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Informality and Regulations; What Drives Firm Growth?

  • Era Dabla-Norris
  • Gabriela Inchauste

The paper relies on a rich firm-level data set on transition economies to examine the role of informality as an important channel through which regulatory and other policy constraints affect firm growth. We find that firms reduce their formal operations with a higher tax and regulatory burden, but increase it with better enforcement quality. In terms of firm growth, we find a differential impact of regulatory burden and enforcement quality on formal and informal firms. In particular, we find that growth in formal firms is negatively affected by both tax and financing constraints, while these constraints are insignificant for growth in informal firms. Moreover, formal firm growth improves with better enforcement as measured by fair and impartial courts, while informal firm growth is constrained by organized crime, pointing to their inability to take full advantage of the legal and judicial systems. Finally, when we look at country-wide institutions, we find that higher regulatory burden reduces firm growth. An interactive term between a country-wide measure of the rule of law and a proxy for formality suggests that better enforcement quality dampens the relatively weaker growth in formal firms.

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Paper provided by International Monetary Fund in its series IMF Working Papers with number 07/112.

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Length: 26
Date of creation: 01 May 2007
Date of revision:
Handle: RePEc:imf:imfwpa:07/112
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  1. Simeon Djankov & Rafael LaPorta & Florencio Lopez-de-Silanes & Andrei Shleifer, . "The Regulation of Entry," Working Paper 19462, Harvard University OpenScholar.
  2. Loayza, Norman V. & Oviedo, Ana Maria & Serven, Luis, 2005. "The impact of regulation on growth and informality - cross-country evidence," Policy Research Working Paper Series 3623, The World Bank.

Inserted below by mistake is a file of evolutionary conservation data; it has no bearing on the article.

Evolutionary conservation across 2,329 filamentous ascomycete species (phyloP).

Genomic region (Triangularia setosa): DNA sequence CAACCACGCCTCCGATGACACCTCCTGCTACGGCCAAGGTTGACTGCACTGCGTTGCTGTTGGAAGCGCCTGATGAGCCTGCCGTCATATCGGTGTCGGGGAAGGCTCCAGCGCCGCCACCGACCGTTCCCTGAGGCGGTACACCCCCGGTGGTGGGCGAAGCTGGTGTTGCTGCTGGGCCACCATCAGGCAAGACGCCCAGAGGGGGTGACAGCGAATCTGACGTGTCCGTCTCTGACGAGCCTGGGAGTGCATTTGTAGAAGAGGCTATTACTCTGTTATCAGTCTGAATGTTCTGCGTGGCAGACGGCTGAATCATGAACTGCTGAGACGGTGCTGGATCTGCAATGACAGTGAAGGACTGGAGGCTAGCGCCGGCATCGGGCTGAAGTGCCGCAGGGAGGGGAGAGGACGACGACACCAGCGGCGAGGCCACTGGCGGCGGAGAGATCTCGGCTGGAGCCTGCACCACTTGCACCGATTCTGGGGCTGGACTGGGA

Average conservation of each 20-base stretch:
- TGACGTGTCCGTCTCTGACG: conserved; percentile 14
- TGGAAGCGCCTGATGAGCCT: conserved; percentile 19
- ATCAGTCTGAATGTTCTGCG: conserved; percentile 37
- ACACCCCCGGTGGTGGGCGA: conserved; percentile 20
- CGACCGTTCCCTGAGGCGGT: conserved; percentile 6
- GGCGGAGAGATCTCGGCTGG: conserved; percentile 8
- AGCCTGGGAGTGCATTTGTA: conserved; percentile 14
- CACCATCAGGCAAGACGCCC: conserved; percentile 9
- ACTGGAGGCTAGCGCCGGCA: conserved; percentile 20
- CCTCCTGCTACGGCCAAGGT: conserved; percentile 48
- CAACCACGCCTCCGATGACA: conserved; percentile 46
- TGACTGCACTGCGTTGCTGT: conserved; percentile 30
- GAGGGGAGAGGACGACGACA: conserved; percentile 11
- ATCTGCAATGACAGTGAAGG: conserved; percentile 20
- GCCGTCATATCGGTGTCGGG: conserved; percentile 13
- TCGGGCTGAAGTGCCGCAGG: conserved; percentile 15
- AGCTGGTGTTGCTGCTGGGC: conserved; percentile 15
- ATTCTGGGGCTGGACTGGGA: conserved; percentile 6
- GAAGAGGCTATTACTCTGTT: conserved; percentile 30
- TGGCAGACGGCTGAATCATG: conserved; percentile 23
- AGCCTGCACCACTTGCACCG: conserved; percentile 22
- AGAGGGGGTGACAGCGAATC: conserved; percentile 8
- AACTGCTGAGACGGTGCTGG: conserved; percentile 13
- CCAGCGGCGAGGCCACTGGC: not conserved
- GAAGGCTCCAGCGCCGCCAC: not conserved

3. Simon Johnson & John McMillan & Christopher Woodruff, 2002. "Property Rights and Finance," American Economic Review, American Economic Association, vol. 92(5), pages 1335-1356, December.
  4. Aureo de Paula & Jose A. Scheinkman, 2007. "The Informal Sector," PIER Working Paper Archive 07-033, Penn Institute for Economic Research, Department of Economics, University of Pennsylvania.
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  6. Rajan, Raghuram G & Zingales, Luigi, 1998. "Financial Dependence and Growth," American Economic Review, American Economic Association, vol. 88(3), pages 559-86, June.
  7. repec:reg:rpubli:271 is not listed on IDEAS
  8. Johnson, Simon & Kaufmann, Daniel & McMillan, John & Woodruff, Christopher, 2000. "Why do firms hide? Bribes and unofficial activity after communism," Journal of Public Economics, Elsevier, vol. 76(3), pages 495-520, June.
  9. Schneider, Friedrich G., 2007. "Shadow economies and corruption all over the world: what do we really know?," Economics Discussion Papers 2007-9, Kiel Institute for the World Economy.
  10. Besley, Timothy J. & Burgess, Robin, 2002. "Can Labour Regulation Hinder Economic Performance? Evidence from India," CEPR Discussion Papers 3260, C.E.P.R. Discussion Papers.
  11. Mihir Desai & Paul Gompers & Josh Lerner, 2003. "Institutions, Capital Constraints and Entrepreneurial Firm Dynamics: Evidence from Europe," NBER Working Papers 10165, National Bureau of Economic Research, Inc.
  12. Maloney, William F., 2004. "Informality Revisited," World Development, Elsevier, vol. 32(7), pages 1159-1178, July.
  13. Thorsten Beck & Asli Demirgüç-Kunt & Vojislav Maksimovic, 2005. "Financial and Legal Constraints to Growth: Does Firm Size Matter?," Journal of Finance, American Finance Association, vol. 60(1), pages 137-177, 02.
  14. Stephane Straub, 2005. "Informal Sector: The Credit Market Channel," ESE Discussion Papers 101, Edinburgh School of Economics, University of Edinburgh.
  15. Friedrich Schneider & Robert Klinglmair, 2004. "Shadow economies around the world: what do we know?," Economics working papers 2004-03, Department of Economics, Johannes Kepler University Linz, Austria.
  16. Friedman, Eric & Johnson, Simon & Kaufmann, Daniel & Zoido-Lobaton, Pablo, 2000. "Dodging the grabbing hand: the determinants of unofficial activity in 69 countries," Journal of Public Economics, Elsevier, vol. 76(3), pages 459-493, June.
  17. Juan Botero & Simeon Djankov & Rafael Porta & Florencio C. Lopez-De-Silanes, 2004. "The Regulation of Labor," The Quarterly Journal of Economics, MIT Press, vol. 119(4), pages 1339-1382, November.
  18. Stock, James H & Wright, Jonathan H & Yogo, Motohiro, 2002. "A Survey of Weak Instruments and Weak Identification in Generalized Method of Moments," Journal of Business & Economic Statistics, American Statistical Association, vol. 20(4), pages 518-29, October.
  19. Klapper, Leora & Laeven, Luc & Rajan, Raghuram G, 2004. "Business Environment and Firm Entry: Evidence from International Data," CEPR Discussion Papers 4366, C.E.P.R. Discussion Papers.
  20. Loayza, Norman V. & Oviedo, Ana Maria & Serven, Luis, 2005. "Regulation and macroeconomic performance," Policy Research Working Paper Series 3469, The World Bank.
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